The issue of competence is quite often at the center of will contests. Until it can be proved otherwise, the mental competence of the decedent is presumed. Rebutting this presumption is entirely the burden of the objectant to a will — and it is a heavy burden to overcome, but sometimes there may be ways of accomplishing this.

Keep in mind that different levels of competence are required to execute different documents and instruments. While a minimal level of competence is needed to execute one’s will (we take into account the fact that final plans may not be made until well after the eleventh hour, when a testator’s medical condition may be grave), considerably higher requirements are set for the execution of deeds, powers of attorney, contracts, brokerage house documents, etc.

A major key to determining the competence of a decedent may be found in records of medical care and treatment from times contemporaneous with the execution of the documents which are in question. A recent revision to New York’s Mental Hygiene Law allows distributees of decedents to obtain these records without waiting for the issuance of Letters Testamentary or Letters of Administration. This may be especially useful where an executor is slow to provide authorizations to obtain medical records –and may also allow a potential objectant to a will to have a better idea of the chance of success before engaging in costly litigation. Where an in terrorem clause is involved, this allows the gathering of vital medical information before objections are filed and before the clause becomes operative.

Hospital, nursing home and rehab center records may contain a virtual treasure trove of information. It is usually worth the investment of several hundred dollars to purchase them in those cases where you are absolutely sure that Uncle Larry was not in his right mind when he signed over his ranch to his absolutely adoring 22 year old home health aide who consistently maintains that, to pass the time, Larry used to explain complicated theories of quantum physics to her . These records contain daily –sometimes hourly– records of treatment. They report all of the medications being administered , some of which may have definite impact on one’s ability to make business or estate decisions. Sometimes these medications may also interact with each other causing unexpected mental and emotional effects.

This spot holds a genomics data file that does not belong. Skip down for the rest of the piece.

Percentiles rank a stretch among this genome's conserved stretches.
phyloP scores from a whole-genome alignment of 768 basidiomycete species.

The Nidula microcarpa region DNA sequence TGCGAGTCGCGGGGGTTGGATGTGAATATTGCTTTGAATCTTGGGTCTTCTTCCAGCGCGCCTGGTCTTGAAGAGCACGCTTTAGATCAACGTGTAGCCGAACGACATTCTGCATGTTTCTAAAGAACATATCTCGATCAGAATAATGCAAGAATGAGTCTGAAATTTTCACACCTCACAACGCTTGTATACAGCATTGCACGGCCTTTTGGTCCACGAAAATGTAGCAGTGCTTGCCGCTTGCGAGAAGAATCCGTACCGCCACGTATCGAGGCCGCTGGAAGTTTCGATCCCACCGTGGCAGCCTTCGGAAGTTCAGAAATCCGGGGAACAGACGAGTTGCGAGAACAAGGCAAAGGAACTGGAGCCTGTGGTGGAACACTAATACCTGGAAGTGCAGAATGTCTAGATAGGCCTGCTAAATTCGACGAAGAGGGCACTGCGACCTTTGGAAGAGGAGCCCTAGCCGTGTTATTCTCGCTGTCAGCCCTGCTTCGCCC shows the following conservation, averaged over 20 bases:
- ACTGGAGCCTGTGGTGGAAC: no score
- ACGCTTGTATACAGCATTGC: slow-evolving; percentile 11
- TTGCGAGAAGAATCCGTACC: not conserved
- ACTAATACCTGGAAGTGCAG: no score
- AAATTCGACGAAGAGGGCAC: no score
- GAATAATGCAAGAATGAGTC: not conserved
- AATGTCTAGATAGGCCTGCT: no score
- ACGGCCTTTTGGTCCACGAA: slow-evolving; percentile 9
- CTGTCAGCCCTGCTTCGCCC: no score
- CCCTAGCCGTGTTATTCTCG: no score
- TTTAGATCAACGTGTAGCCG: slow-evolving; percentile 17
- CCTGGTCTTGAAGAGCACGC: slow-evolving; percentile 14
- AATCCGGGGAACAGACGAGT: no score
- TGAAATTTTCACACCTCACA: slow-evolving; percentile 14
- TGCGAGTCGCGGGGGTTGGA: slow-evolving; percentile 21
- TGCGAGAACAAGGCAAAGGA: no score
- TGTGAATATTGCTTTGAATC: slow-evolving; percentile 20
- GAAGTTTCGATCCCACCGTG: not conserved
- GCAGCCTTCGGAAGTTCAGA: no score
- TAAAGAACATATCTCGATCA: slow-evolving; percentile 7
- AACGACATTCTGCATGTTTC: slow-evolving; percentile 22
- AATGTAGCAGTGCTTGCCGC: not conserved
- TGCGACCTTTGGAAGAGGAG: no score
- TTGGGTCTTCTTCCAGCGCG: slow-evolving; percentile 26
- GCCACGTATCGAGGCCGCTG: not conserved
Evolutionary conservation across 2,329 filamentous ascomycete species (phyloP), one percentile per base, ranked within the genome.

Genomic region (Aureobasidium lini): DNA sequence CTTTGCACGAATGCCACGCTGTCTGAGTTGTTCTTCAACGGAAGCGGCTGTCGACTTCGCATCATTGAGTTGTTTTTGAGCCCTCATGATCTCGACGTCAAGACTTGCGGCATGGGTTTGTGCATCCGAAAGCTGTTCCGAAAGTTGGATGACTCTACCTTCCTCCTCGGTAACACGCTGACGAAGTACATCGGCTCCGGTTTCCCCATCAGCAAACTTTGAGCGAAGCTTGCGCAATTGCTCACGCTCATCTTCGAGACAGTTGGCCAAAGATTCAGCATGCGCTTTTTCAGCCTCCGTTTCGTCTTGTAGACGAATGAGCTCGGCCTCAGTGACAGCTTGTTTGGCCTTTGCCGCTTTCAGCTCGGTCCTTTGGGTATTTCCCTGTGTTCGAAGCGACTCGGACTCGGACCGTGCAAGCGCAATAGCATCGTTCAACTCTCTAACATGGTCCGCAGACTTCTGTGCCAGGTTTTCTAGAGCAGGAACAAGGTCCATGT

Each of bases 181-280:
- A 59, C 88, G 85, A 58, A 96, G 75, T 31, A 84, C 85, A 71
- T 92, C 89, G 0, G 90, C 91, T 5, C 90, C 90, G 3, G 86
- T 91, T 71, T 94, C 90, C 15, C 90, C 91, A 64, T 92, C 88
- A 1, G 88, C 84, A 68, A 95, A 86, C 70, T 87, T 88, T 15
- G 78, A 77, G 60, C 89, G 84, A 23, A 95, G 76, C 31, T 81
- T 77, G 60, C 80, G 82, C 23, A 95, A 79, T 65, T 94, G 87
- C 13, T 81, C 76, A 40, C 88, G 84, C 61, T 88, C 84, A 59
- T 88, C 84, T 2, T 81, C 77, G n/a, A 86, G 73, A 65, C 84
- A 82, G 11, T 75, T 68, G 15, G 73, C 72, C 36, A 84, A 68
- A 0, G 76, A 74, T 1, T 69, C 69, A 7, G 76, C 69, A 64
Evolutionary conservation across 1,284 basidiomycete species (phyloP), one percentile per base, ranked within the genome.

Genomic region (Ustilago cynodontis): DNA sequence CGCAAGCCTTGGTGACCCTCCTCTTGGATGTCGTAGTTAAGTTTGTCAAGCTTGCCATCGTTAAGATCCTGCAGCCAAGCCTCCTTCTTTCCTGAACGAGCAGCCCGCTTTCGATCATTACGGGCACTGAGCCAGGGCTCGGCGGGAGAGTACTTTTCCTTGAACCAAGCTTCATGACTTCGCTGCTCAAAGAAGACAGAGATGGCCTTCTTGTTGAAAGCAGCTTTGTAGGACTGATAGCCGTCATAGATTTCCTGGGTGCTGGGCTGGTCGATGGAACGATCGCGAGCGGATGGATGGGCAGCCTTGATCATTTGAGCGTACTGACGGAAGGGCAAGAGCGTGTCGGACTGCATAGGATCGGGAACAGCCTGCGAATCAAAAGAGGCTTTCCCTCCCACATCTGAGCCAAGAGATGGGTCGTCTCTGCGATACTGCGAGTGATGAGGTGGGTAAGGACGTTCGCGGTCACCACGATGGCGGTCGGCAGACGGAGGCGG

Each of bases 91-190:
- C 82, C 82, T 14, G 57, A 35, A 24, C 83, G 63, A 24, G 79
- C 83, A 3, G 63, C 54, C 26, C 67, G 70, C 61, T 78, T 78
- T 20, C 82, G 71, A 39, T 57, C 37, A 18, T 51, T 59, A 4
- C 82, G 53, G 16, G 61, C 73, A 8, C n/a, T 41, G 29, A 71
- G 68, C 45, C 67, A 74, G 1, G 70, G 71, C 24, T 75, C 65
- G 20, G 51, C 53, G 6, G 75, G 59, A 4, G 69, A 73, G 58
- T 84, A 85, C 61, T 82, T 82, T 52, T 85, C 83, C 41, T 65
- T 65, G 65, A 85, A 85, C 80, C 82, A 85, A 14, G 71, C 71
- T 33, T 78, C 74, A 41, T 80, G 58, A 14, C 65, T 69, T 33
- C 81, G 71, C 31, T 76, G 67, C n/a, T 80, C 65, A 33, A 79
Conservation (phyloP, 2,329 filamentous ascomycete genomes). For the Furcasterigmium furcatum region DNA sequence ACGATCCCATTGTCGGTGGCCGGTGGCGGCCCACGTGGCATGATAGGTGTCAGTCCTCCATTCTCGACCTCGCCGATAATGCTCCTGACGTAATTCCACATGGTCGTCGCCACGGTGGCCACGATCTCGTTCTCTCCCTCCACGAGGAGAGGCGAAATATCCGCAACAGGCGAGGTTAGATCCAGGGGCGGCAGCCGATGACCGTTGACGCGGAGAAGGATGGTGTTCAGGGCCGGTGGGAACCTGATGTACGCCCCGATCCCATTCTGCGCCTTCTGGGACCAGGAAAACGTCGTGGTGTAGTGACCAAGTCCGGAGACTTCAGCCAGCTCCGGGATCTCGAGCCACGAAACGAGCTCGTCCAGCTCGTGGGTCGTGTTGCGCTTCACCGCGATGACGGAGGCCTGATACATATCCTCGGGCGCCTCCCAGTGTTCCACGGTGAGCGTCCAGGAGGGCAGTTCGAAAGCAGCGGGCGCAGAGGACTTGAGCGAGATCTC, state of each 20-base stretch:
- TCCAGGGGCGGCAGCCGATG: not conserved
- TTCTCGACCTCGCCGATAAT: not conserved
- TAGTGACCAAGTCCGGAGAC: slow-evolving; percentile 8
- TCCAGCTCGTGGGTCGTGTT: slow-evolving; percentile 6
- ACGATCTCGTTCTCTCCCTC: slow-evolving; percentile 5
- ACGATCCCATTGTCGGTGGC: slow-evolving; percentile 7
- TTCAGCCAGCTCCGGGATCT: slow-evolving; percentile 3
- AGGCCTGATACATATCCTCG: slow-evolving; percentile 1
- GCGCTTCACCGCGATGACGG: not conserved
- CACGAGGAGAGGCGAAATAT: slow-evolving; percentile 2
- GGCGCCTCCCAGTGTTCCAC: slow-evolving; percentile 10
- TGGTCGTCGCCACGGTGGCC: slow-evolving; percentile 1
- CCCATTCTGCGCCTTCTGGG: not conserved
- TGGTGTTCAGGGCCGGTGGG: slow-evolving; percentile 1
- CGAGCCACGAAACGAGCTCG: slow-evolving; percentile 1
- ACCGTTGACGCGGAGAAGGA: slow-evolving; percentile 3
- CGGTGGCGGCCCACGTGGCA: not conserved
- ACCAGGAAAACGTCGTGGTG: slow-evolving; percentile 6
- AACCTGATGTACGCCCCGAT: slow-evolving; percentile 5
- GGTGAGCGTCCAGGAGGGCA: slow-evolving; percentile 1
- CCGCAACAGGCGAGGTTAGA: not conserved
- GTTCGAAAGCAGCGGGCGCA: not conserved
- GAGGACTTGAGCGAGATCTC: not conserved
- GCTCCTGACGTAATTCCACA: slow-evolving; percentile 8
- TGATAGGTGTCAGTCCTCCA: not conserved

Being hospitalized or residing in a nursing home for an extended period may , in and of itself, lead to a depression or produce a "hospital psychosis" where even the best and brightest of us become somewhat disoriented and may exhibit some signs of dementia. All of this is recorded in the nurses notes which accompany the doctor’s entries. These notes are often an intimidating scrawl which defies deciphering by a non-medical person.

Spend the money. Hire a qualified forensic nurse-practitioner to review and analyze the records. Sometimes the road simply leads to a dead end but at other times the results may be awesome. These notes reveal the decedent’s  comments and behavior when he or she was on powerful medications and left alone to ruminate for long portions of the day. Sometimes they  paint a totally different picture of the Uncle Larry everybody knew, loved and came to for advice. Either way, medical information properly analyzed by a professional will provide a much better vantage point from which to determine whether or not a challenge to competency is warranted.